Record number of acres proactively improved through Utah's Watershed Restoration Initiative habitat projects in 2020–21
Salt Lake City — Utah's Watershed Restoration Initiative works to improve and restore high-priority watersheds and habitats throughout the state, and a record number of acres were proactively treated during this past fiscal year — between July 1, 2020 and June 30, 2021.
Created in 2006, this Utah Department of Natural Resources partnership-based program focuses on improving watershed health and biological diversity, increasing water quality and yield, and improving opportunities for sustainable uses of natural resources. Between 2020–21, 147,215 acres were restored and improved, the most in a single fiscal year since the program began 15 years ago. Another 74,910 acres were rehabilitated after wildfires, for a total of 222,125 acres restored in that same timeframe. Over 1.3 million pounds of seed were mixed and spread on various landscapes (including those burned by fires) across Utah.
Crews completed 174 habitat restoration projects, resulting in 223 miles of stream improvements. Over $43 million of total funding was invested by various partners to pay for the different restoration projects.
Part of the funding for these projects comes from the Utah Division of Wildlife Resources Habitat Council. In 1995, the Utah Legislature created the Wildlife Habitat Account (Habitat Council), which is funded by a portion of revenue from the fees customers pay for licenses, permits, stamps and certificates of registration. Money deposited into this account can be used for the enhancement, preservation, management, acquisition and protection of fish and wildlife habitat and for improving access for hunting and fishing. Between 2020–21, the Habitat Council contributed $3.2 million to restoration projects, land/water acquisitions and maintenance of Utah's wildlife and waterfowl management areas.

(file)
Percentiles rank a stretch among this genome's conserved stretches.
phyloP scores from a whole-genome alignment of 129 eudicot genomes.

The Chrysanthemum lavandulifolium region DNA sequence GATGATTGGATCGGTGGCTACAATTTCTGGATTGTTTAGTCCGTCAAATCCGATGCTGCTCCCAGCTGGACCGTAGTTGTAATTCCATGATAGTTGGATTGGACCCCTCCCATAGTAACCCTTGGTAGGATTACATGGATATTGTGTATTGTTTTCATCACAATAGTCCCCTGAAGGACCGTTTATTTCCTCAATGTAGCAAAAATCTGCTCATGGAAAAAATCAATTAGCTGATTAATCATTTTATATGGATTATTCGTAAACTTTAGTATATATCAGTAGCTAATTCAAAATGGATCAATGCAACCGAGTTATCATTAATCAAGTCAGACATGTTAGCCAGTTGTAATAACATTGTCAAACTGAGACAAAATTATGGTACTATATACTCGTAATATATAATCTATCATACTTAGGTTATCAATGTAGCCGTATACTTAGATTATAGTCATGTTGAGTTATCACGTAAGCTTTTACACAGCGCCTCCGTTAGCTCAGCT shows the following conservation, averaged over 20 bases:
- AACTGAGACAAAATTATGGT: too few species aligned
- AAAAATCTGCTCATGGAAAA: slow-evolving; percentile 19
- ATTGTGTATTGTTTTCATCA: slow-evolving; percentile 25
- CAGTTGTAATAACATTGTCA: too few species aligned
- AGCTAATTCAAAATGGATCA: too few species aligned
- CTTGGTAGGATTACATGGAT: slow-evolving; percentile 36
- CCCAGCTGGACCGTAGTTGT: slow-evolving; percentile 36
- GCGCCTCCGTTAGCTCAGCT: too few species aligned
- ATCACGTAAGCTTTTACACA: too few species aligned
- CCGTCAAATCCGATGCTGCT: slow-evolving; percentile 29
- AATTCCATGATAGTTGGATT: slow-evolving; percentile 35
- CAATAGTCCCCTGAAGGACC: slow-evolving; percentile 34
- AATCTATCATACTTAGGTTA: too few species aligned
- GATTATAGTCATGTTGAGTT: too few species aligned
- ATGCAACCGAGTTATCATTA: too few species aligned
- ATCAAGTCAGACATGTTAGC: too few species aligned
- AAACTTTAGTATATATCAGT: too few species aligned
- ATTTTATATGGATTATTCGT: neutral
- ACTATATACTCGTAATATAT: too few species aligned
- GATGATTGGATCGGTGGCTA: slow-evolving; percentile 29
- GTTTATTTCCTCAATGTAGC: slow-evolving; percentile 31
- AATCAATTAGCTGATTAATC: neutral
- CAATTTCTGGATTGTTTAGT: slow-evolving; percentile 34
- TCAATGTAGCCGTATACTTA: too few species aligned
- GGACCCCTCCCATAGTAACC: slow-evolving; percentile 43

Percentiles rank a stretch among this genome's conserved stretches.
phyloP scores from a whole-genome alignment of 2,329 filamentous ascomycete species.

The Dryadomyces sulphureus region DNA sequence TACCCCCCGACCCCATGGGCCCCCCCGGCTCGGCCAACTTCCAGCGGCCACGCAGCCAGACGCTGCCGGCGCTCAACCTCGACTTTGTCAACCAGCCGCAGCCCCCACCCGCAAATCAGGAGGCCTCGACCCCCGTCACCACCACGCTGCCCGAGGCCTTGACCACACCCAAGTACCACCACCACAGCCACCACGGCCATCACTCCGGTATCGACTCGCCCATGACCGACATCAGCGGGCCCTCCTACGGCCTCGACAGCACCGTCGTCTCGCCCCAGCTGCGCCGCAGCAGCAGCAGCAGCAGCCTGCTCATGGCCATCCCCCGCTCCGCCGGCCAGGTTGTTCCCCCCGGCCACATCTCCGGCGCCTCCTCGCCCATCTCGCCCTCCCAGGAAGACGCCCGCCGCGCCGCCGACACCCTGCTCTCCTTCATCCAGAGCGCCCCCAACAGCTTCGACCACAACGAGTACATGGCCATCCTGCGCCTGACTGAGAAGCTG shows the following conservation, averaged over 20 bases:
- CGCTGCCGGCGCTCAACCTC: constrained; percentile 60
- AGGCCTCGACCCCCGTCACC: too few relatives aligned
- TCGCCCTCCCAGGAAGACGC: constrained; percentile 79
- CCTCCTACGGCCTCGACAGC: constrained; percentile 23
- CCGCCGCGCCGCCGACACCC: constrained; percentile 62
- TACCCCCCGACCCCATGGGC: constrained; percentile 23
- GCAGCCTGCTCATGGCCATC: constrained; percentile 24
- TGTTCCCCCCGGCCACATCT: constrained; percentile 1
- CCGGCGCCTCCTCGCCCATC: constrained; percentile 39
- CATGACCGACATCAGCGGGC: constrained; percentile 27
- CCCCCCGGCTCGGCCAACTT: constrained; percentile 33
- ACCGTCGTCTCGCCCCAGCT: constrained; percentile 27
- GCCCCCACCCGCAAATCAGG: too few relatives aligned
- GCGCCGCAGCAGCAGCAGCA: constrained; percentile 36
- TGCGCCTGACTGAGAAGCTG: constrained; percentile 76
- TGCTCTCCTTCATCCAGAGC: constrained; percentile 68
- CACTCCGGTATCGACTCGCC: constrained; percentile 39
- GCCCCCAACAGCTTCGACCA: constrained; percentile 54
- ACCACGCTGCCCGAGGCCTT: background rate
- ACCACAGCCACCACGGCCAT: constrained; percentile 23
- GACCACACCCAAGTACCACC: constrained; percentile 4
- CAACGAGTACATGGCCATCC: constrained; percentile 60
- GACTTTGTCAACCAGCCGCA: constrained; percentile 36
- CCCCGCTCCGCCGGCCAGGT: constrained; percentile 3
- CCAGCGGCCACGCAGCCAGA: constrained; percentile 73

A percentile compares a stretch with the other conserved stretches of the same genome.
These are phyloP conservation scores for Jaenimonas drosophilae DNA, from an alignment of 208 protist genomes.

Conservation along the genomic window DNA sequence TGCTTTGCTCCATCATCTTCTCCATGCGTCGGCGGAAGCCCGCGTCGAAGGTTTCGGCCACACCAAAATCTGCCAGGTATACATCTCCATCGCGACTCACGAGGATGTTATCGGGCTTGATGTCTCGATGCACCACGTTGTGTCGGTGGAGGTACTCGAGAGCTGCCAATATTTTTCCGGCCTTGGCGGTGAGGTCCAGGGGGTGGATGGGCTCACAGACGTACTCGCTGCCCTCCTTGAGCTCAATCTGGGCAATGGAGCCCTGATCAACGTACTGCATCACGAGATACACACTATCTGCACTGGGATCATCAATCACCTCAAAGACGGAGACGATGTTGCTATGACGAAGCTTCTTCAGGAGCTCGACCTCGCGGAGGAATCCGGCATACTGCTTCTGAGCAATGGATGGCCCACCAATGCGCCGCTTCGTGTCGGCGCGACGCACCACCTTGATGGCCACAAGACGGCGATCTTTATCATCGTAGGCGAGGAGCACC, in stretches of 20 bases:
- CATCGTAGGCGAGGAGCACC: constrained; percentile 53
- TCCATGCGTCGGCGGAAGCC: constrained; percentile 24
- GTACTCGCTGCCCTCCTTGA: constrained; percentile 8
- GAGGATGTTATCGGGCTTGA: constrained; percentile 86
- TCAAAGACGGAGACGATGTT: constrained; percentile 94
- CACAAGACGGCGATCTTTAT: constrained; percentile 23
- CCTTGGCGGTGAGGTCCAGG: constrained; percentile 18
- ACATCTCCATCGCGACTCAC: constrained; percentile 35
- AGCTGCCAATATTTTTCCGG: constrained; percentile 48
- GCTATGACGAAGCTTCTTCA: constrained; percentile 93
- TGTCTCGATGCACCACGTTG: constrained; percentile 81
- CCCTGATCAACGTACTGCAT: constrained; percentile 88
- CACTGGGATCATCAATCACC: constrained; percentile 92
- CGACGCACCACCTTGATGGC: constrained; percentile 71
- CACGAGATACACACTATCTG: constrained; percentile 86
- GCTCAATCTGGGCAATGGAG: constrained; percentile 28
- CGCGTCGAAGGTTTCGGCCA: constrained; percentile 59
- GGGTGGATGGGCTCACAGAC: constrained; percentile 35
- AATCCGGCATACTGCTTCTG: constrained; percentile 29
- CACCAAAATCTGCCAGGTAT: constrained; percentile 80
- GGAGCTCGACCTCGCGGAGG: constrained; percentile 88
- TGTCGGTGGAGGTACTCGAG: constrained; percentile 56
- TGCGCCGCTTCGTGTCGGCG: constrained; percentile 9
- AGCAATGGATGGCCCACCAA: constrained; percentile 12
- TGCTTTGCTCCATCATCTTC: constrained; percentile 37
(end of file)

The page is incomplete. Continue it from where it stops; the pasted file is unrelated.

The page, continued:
Habitat work through this program includes:
- Aerial seeding after a wildfire.
- Removing encroaching trees for sagebrush preservation and rangeland fire management.
- Prescribed fires to reduce fire fuels in an area (which reduces the risk of a catastrophic wildfire) and to enhance the aspen habitat utilized by many wildlife species.
- Stream restoration through various techniques, including an innovative method of building artificial beaver dams. This unique dam-mimicking technique was conceptualized in Utah and decreases erosion, raises river levels and even improves water quality.
- Planting shrubs and sagebrush to provide feed and shelter for mule deer, sage-grouse and other wildlife species.
"Because of Utah's desert climate, these proactive projects to improve wildlife habitat and watershed health throughout the state are crucial," WRI Program Director Tyler Thompson said. "We are especially grateful to the many funding partners who make this restoration work possible."
Since 2006, this program has improved over 2.25 million acres of Utah's landscapes through 2,460 restoration projects and has created an estimated 5,500 jobs. Visit the WRI website to see where these projects have taken place across the state.